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MINERVA PEDIATRICA

A Journal on Pediatrics, Neonatology, Adolescent Medicine,
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  ANTIBIOTIC THERAPY


Minerva Pediatrica 2003 October;55(5):395-406

language: English

Antibiotic treatment for urinary tract infections in pediatric patients

Hellerstein S.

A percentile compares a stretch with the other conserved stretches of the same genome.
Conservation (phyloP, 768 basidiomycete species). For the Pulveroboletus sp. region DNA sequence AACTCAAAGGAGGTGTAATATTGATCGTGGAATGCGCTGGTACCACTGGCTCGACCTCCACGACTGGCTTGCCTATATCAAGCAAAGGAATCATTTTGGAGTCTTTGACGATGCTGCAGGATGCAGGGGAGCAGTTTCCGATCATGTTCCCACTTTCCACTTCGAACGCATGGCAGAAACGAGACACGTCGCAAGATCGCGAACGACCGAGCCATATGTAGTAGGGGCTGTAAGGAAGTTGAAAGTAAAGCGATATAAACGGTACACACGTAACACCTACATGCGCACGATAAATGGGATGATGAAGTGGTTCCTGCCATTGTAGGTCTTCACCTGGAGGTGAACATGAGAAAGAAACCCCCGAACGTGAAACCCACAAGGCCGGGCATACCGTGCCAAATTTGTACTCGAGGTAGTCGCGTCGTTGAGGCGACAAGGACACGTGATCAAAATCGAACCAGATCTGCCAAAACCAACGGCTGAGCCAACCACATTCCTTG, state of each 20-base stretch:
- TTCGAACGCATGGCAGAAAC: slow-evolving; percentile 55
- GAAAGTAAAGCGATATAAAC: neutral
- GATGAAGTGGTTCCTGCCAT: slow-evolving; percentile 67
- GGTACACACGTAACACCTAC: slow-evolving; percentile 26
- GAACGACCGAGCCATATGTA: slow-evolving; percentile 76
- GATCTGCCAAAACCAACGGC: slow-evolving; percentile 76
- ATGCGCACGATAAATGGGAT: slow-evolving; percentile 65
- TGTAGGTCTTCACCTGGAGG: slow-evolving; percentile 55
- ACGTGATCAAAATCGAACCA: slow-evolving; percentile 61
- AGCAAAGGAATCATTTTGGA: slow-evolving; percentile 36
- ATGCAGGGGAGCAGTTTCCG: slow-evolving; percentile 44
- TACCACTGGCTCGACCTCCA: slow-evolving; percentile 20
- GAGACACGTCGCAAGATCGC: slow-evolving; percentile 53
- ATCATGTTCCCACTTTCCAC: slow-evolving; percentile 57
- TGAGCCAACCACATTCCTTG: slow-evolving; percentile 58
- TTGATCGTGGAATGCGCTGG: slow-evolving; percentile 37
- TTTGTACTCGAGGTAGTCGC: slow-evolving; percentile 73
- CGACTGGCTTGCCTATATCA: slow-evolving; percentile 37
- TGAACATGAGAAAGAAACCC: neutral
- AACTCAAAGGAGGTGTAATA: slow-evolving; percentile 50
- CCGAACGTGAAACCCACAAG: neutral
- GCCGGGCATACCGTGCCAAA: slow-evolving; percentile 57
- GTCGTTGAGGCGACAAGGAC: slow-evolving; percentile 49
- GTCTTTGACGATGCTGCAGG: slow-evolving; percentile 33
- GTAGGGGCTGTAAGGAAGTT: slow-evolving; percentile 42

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This review focuses on antibiotic treatment of acute urinary tract infections (UTIs) in children who are neurologically and anatomically intact. Neonates younger than 28 days with a febrile UTI should be hospitalized, given supportive care and treated with parenteral amoxicillin and cefotaxime. Following a good response to 3 to 4 days of parenteral antibacterial therapy, outpatient treatment with an oral antibiotic should be given to complete 14 days of therapy. Infants from 28 days to 3 months who appear clinically ill with a febrile UTI should be hospitalized, receive supportive care and parenteral administration of a 3rd generation cephalosporin or gentamicin. When these infants are clinically improved and afebrile for 24 hours they should be discharged to complete 14 days of therapy with an oral antibiotic. Infants from 28 days to 3 months of age who are not acutely ill with a febrile UTI may be managed as outpatients. Ceftriaxone or gentamicin should be administered parenterally and given each 24 h until the infant is afebrile for 24 hours. Fourteen days of therapy should be completed with an oral antibiotic. Children with complicated pyelonephritis should be hospitalized, receive supportive care and parenteral ceftriaxone or gentamicin each 24 hours until clinically improved and without fever for 24 hours. They should then complete 10 to 14 days of therapy with an oral antibiotic as an outpatient. Children with uncomplicated pyelonephritis should be rehydrated in the outpatient department (if necessary) and receive parenteral ceftriaxone or gentamicin each 24 hours until without fever for 24 hours. If clinically improved they should receive an oral antibiotic to complete 10 to 14 days of therapy. Children with cystitis who are only mildly symptomatic should be managed with supportive care until the result of the urine culture and sensitivity are available. Children with cystitis who are moderately to severely symptomatic should receive an oral antibiotic and supportive care immediately. If the therapy is effective, children with cystitis should show a good clinical response in 2 to 3 days. If the response is satisfactory and the culture shows an organism susceptible to the antibiotic used, complete 5 to 7 days of treatment with the oral antibiotic.

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